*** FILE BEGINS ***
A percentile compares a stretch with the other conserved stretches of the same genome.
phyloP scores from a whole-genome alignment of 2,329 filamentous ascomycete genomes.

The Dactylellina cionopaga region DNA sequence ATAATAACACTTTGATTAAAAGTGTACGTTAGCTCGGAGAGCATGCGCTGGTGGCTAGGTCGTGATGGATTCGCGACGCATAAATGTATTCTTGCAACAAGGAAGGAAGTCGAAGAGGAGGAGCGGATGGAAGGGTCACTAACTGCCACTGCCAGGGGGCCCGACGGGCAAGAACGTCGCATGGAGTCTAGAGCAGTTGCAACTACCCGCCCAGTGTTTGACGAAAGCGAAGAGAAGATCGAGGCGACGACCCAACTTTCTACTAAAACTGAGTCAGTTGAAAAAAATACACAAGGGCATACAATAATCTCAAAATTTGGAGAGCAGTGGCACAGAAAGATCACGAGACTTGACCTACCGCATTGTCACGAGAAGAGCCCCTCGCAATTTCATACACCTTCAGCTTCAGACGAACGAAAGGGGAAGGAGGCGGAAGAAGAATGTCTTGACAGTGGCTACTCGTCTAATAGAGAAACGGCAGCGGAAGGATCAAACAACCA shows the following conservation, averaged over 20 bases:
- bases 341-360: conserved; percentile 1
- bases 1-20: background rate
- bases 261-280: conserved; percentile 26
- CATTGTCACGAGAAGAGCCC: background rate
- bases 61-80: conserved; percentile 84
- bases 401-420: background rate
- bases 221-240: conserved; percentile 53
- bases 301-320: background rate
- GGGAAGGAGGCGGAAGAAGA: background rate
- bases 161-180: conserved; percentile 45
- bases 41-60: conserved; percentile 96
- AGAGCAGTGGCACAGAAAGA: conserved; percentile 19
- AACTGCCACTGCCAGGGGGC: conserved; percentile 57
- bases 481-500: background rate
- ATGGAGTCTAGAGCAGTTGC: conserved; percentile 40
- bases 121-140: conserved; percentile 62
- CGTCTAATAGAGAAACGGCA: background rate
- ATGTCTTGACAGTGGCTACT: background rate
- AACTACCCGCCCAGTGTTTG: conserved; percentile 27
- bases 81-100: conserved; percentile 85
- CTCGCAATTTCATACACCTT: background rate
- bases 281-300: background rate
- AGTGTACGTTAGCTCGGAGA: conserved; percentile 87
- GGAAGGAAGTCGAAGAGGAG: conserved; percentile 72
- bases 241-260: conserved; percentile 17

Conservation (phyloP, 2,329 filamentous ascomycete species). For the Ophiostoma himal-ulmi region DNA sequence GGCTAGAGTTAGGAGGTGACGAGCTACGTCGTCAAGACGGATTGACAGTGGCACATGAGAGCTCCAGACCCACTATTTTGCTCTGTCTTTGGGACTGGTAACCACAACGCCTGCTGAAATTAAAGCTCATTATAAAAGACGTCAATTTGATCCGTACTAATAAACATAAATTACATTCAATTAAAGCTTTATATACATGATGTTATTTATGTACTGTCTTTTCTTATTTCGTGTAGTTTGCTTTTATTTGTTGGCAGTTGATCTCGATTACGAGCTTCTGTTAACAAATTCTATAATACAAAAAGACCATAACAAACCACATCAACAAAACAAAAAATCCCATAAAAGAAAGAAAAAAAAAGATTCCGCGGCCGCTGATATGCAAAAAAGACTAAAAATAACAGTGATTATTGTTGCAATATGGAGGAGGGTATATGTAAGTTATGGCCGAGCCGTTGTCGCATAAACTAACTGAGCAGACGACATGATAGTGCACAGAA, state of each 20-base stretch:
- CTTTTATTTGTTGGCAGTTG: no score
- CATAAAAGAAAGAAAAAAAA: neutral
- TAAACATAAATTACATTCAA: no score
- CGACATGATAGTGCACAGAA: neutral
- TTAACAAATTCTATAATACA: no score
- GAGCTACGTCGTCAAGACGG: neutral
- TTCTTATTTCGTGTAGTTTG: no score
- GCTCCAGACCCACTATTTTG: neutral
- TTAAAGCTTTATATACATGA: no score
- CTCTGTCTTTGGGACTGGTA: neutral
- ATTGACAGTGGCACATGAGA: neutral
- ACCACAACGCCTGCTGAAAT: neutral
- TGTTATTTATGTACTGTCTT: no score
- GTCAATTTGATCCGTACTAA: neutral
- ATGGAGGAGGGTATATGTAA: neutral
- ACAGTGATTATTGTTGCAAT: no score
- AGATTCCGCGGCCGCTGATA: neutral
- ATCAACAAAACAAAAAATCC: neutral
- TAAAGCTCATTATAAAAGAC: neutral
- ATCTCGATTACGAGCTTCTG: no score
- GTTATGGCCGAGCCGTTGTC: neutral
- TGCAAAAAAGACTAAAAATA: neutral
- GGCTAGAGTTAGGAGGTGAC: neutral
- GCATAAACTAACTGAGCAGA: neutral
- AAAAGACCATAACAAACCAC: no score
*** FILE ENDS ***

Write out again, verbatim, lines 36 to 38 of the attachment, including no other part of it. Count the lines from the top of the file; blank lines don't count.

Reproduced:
- TTCTTATTTCGTGTAGTTTG: no score
- GCTCCAGACCCACTATTTTG: neutral
- TTAAAGCTTTATATACATGA: no score